Ask The Insiders Wednesday #49

Nov 11th, 2009 by T.C.

All three series have one more trip out West for the year.  While the haulers make the long trek to Phoenix, we’ve got another question and answer post for you.  If you don’t know what this post is, until further notice, we will be answering any and all reader questions every Wednesday, right here.  So if you’ve got one, click on the ”Ask the Insiders” tab at the top of the page and send one to us.  On to the questions…

1. From Savannah:

Hey Guys, does the COT become airborne in accidents more than the old style car?  In several wrecks, the cars seem to be flipping more than the older car.  Does the wing on the back of the car cause it to loose the downforce and then the flipping starts?  I am just curious.  I apologize if you have already responded to this type of question in the past.

I’ll be honest with you, I can’t really give you a great explanation of this. Diandra over at Stock Car Science though does have a good explanation of why this is occurring with seemingly more frequency. By the way Stock Car Science is a great blog; the woman who writes it, wrote The Physics of NASCAR. – Journo

2. From Doug in CA:

I was reading about tire testing at Daytona.  How much tire testing goes on?  Do Cup drivers participate in most?  Very little?  It seems to me that there are plenty of drivers out there who don’t have rides (Blaney, Riggs, Raines etc.) who would appreciate picking up a few bucks for running laps for Goodyear.  Why do busy guys like Johnson or Busch do this job?

It happens a few times a year.  Goodyear will pick certain tracks they need to work on, and go from there.  Tire testing happens for the Cup cars the most, but it does happen for the other series too.  The thing to remember about driver participation, is that Goodyear doesn’t supply the cars.  Teams show up with all of their own equipment,  So out of work guys wouldn’t really do Goodyear any good.  Guys like Jimmie and Kyle will do it because it allows them to learn, and to help their teams learn.  Especially now with the testing ban, any extra track time is a huge positive for a team and driver. – T.C.

3. From Blair:

Sitting here watching the race and though I’m a little tickled at the fact that Jimmie Johnson is stuck in the garage it has made me wonder. As far as the car goes, what all can be changed during the race as far as engine pieces and all that? Obviously you can’t change the original chassis but what all can you change? Or maybe the easier list would be what can’t you change? Thanks guys! Love reading your blogs!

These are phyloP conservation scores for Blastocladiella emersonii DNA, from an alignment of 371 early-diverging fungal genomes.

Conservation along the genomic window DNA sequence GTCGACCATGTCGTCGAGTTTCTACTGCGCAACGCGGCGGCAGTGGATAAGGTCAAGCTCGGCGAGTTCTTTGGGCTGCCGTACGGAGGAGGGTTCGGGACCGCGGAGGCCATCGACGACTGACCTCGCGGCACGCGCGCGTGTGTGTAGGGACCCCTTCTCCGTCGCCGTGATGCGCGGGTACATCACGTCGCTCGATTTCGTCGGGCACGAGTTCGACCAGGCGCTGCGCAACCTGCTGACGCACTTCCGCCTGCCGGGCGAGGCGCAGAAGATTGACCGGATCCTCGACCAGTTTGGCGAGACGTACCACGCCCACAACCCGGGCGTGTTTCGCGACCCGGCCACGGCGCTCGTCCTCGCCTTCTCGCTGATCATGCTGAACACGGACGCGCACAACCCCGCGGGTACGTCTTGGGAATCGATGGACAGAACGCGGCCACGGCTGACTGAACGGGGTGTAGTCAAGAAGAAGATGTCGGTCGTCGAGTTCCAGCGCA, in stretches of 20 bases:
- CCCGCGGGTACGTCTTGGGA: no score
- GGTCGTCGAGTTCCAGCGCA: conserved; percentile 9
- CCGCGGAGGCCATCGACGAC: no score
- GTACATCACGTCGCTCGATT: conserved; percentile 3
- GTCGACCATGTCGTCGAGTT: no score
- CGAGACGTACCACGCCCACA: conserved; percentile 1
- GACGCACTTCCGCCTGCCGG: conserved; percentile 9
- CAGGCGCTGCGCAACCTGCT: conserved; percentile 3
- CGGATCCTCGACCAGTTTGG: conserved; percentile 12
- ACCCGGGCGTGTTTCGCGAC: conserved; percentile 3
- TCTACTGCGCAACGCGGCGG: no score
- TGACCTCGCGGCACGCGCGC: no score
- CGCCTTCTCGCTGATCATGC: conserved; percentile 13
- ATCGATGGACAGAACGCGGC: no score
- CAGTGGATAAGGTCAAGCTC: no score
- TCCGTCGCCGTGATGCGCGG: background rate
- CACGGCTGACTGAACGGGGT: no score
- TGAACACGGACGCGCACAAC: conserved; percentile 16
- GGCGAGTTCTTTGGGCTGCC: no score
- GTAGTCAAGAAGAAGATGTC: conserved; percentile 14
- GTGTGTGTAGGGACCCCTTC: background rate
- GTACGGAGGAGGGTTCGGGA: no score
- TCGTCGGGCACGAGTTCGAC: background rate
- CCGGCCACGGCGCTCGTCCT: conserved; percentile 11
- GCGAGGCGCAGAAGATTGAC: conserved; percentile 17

Outside of replacing the car (chassis) and engine, everything is pretty much fair game.  Rear ends, suspension, body, really anything else is okay to work on. – T.C.

4. From Scott:

Hey Guys, following Jimmy Johnson’s big wreck on Sunday his crew really pulled together and did great work to get his car back out there.  Clearly this shows part of the reason that he is in position to win another championship and highlights the team aspect of NASCAR, which I don’t think gets enough coverage.  However, with all the parts being changed I was wondering about a couple of things.  I heard during the race that you can change just about everything except the motor and NASCAR lets you back on the track for your attempt to get back up to speed.  What I’m wondering is this, what allowances does NASCAR provide for how the car measures up in post race testing?  While its doubtful that after that type of crash a car would havea competitive downforce advantage is this something NASCAR checks?  As always, great website, great columns and commentaries, love Ask Wednesdays, keep up the great work!

Post race inspection usually only happens to the top five (I think) and a random.  So unless NASCAR decided to be ridiculous, a team in a situation like Jimmie’s won’t have to go through tech after the race.  There is no point in checking a team for cheating when they were a few seconds off the pace, 120 laps down. – T.C.

5. From windowlicker:

Hey guys. During the Busch race at Texas, a car (I think it was Justin Allgaier) came out after a wreck with no front end. NASCAR black flagged him for not maintaining minimum speed. He went back in they did something & he came back out & finished the race. I thought once you got black flagged for not maintaining speed, NASCAR parked you. You didn’t get a second chance.

I think that was his one chance.  The car comes out of the garage, NASCAR sees it doesn’t make minimum speed, then you are allowed one chance to make it right.  That is how I always understood it.  When a car is wrecked and comes out of the garage, the team doesn’t really know what it has to work with.  If the rule is as I understand it, NASCAR gives the driver and team one chance to feel it out and make the car better. – T.C.

6. From J and D:

After seeing some of the recent wrecks in NASCAR races, we got to wondering: when a car is torn up badly but still able to finish a race, how on Earth do they pass post-race inspection? We’ve seen some cars with no front ends, jacked-up rears and much more. What’s left to measure?

Like I said above, unless a wrecked car finishes top five, they won’t be inspected after the race.  Once a car is wrecked and goes many laps down, there really is no point in inspecting them. – T.C.

7. From Red Kneck:

Why does Marcos Ambrose’s 47 car have yellow rookie stripes but is not listed in the Rookie of the Year Standings?

It’s because he ran too many races last season to run for the Rookie of the Year Award (11 in 2008), but he is still considered a rookie (hence the rookie stripe). – Journo

8. From Michael:

I know racing in general money is money no matter the funding entity. However, do guys like Conway, Nemechek (Extenze) & Martin (when he was sponsored by Viagra) face much ribbing in the garage area?

Yes, absolutely. I would say the crew guys are the ones that face the majority of the ribbing though. Can you imagine walking around the garage with Extenze or Viagra on your chest? I’m just glad it’s not me. – Journo

9. From Christopher:

During the Texas Sprint Cup race, we all saw the shots from the hour or so the 48 team was re-building Johnson’s car.  It seemed that Jimmy stayed in the car the entire time.  Is this normal?  Is there any reason- knowing it was going to take awhile- that Jimmy wouldn’t have gotten out?  Maybe to help- or at least take a stretch?